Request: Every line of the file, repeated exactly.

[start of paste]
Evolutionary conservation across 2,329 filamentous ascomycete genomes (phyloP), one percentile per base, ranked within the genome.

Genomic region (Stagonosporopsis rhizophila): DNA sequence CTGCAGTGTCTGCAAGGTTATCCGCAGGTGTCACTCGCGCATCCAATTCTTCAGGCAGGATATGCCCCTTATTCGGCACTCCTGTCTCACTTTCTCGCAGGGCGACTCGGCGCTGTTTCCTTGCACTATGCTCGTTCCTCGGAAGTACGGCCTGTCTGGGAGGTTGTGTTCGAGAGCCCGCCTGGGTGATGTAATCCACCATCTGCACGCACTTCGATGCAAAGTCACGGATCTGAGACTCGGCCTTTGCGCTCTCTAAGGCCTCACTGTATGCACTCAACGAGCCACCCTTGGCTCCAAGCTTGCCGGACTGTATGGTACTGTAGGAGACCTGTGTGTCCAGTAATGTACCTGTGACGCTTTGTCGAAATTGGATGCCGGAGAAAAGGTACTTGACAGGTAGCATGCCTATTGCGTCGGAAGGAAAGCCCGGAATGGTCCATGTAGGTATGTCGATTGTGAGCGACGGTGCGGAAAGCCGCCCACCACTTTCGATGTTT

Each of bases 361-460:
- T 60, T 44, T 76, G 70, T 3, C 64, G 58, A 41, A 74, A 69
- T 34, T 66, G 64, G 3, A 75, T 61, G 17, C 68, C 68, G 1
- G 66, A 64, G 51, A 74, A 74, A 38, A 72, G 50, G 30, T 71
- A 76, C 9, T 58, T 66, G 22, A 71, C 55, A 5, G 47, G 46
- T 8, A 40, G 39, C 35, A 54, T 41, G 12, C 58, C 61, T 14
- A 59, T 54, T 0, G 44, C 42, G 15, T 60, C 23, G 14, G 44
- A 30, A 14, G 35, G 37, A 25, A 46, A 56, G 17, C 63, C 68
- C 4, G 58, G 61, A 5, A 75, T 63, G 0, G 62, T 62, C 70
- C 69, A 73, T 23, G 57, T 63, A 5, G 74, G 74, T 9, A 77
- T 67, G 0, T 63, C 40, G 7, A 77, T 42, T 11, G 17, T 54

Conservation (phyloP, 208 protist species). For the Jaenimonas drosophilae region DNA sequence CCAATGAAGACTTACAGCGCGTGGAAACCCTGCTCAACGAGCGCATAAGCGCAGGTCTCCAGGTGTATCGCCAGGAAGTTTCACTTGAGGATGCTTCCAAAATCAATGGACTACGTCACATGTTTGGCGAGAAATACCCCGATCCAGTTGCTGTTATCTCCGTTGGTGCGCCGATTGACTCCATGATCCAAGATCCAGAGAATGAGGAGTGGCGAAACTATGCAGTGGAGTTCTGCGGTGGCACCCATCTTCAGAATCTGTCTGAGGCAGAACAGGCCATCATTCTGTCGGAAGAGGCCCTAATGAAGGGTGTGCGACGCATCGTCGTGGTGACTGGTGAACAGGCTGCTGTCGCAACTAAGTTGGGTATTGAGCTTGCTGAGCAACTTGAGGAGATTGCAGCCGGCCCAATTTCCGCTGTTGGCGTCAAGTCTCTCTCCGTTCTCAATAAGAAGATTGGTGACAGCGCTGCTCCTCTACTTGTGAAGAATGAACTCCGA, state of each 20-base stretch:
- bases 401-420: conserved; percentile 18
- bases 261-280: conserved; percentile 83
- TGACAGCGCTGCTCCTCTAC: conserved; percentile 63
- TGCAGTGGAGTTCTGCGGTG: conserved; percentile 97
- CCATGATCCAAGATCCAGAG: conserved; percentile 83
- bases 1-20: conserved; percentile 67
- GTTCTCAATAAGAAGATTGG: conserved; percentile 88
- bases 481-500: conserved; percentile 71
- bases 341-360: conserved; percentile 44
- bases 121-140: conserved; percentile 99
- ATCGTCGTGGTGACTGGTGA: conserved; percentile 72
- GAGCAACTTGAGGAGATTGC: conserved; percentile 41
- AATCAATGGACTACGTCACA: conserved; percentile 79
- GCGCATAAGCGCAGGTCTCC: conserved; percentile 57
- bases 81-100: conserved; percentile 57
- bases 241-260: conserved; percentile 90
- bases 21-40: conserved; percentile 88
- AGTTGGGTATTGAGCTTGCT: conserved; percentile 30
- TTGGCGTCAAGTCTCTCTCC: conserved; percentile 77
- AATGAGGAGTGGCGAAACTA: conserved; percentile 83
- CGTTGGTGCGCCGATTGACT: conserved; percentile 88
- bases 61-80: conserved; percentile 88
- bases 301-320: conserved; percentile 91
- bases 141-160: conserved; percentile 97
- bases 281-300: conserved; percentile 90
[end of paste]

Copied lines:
Evolutionary conservation across 2,329 filamentous ascomycete genomes (phyloP), one percentile per base, ranked within the genome.

Genomic region (Stagonosporopsis rhizophila): DNA sequence CTGCAGTGTCTGCAAGGTTATCCGCAGGTGTCACTCGCGCATCCAATTCTTCAGGCAGGATATGCCCCTTATTCGGCACTCCTGTCTCACTTTCTCGCAGGGCGACTCGGCGCTGTTTCCTTGCACTATGCTCGTTCCTCGGAAGTACGGCCTGTCTGGGAGGTTGTGTTCGAGAGCCCGCCTGGGTGATGTAATCCACCATCTGCACGCACTTCGATGCAAAGTCACGGATCTGAGACTCGGCCTTTGCGCTCTCTAAGGCCTCACTGTATGCACTCAACGAGCCACCCTTGGCTCCAAGCTTGCCGGACTGTATGGTACTGTAGGAGACCTGTGTGTCCAGTAATGTACCTGTGACGCTTTGTCGAAATTGGATGCCGGAGAAAAGGTACTTGACAGGTAGCATGCCTATTGCGTCGGAAGGAAAGCCCGGAATGGTCCATGTAGGTATGTCGATTGTGAGCGACGGTGCGGAAAGCCGCCCACCACTTTCGATGTTT

Each of bases 361-460:
- T 60, T 44, T 76, G 70, T 3, C 64, G 58, A 41, A 74, A 69
- T 34, T 66, G 64, G 3, A 75, T 61, G 17, C 68, C 68, G 1
- G 66, A 64, G 51, A 74, A 74, A 38, A 72, G 50, G 30, T 71
- A 76, C 9, T 58, T 66, G 22, A 71, C 55, A 5, G 47, G 46
- T 8, A 40, G 39, C 35, A 54, T 41, G 12, C 58, C 61, T 14
- A 59, T 54, T 0, G 44, C 42, G 15, T 60, C 23, G 14, G 44
- A 30, A 14, G 35, G 37, A 25, A 46, A 56, G 17, C 63, C 68
- C 4, G 58, G 61, A 5, A 75, T 63, G 0, G 62, T 62, C 70
- C 69, A 73, T 23, G 57, T 63, A 5, G 74, G 74, T 9, A 77
- T 67, G 0, T 63, C 40, G 7, A 77, T 42, T 11, G 17, T 54

Conservation (phyloP, 208 protist species). For the Jaenimonas drosophilae region DNA sequence CCAATGAAGACTTACAGCGCGTGGAAACCCTGCTCAACGAGCGCATAAGCGCAGGTCTCCAGGTGTATCGCCAGGAAGTTTCACTTGAGGATGCTTCCAAAATCAATGGACTACGTCACATGTTTGGCGAGAAATACCCCGATCCAGTTGCTGTTATCTCCGTTGGTGCGCCGATTGACTCCATGATCCAAGATCCAGAGAATGAGGAGTGGCGAAACTATGCAGTGGAGTTCTGCGGTGGCACCCATCTTCAGAATCTGTCTGAGGCAGAACAGGCCATCATTCTGTCGGAAGAGGCCCTAATGAAGGGTGTGCGACGCATCGTCGTGGTGACTGGTGAACAGGCTGCTGTCGCAACTAAGTTGGGTATTGAGCTTGCTGAGCAACTTGAGGAGATTGCAGCCGGCCCAATTTCCGCTGTTGGCGTCAAGTCTCTCTCCGTTCTCAATAAGAAGATTGGTGACAGCGCTGCTCCTCTACTTGTGAAGAATGAACTCCGA, state of each 20-base stretch:
- bases 401-420: conserved; percentile 18
- bases 261-280: conserved; percentile 83
- TGACAGCGCTGCTCCTCTAC: conserved; percentile 63
- TGCAGTGGAGTTCTGCGGTG: conserved; percentile 97
- CCATGATCCAAGATCCAGAG: conserved; percentile 83
- bases 1-20: conserved; percentile 67
- GTTCTCAATAAGAAGATTGG: conserved; percentile 88
- bases 481-500: conserved; percentile 71
- bases 341-360: conserved; percentile 44
- bases 121-140: conserved; percentile 99
- ATCGTCGTGGTGACTGGTGA: conserved; percentile 72
- GAGCAACTTGAGGAGATTGC: conserved; percentile 41
- AATCAATGGACTACGTCACA: conserved; percentile 79
- GCGCATAAGCGCAGGTCTCC: conserved; percentile 57
- bases 81-100: conserved; percentile 57
- bases 241-260: conserved; percentile 90
- bases 21-40: conserved; percentile 88
- AGTTGGGTATTGAGCTTGCT: conserved; percentile 30
- TTGGCGTCAAGTCTCTCTCC: conserved; percentile 77
- AATGAGGAGTGGCGAAACTA: conserved; percentile 83
- CGTTGGTGCGCCGATTGACT: conserved; percentile 88
- bases 61-80: conserved; percentile 88
- bases 301-320: conserved; percentile 91
- bases 141-160: conserved; percentile 97
- bases 281-300: conserved; percentile 90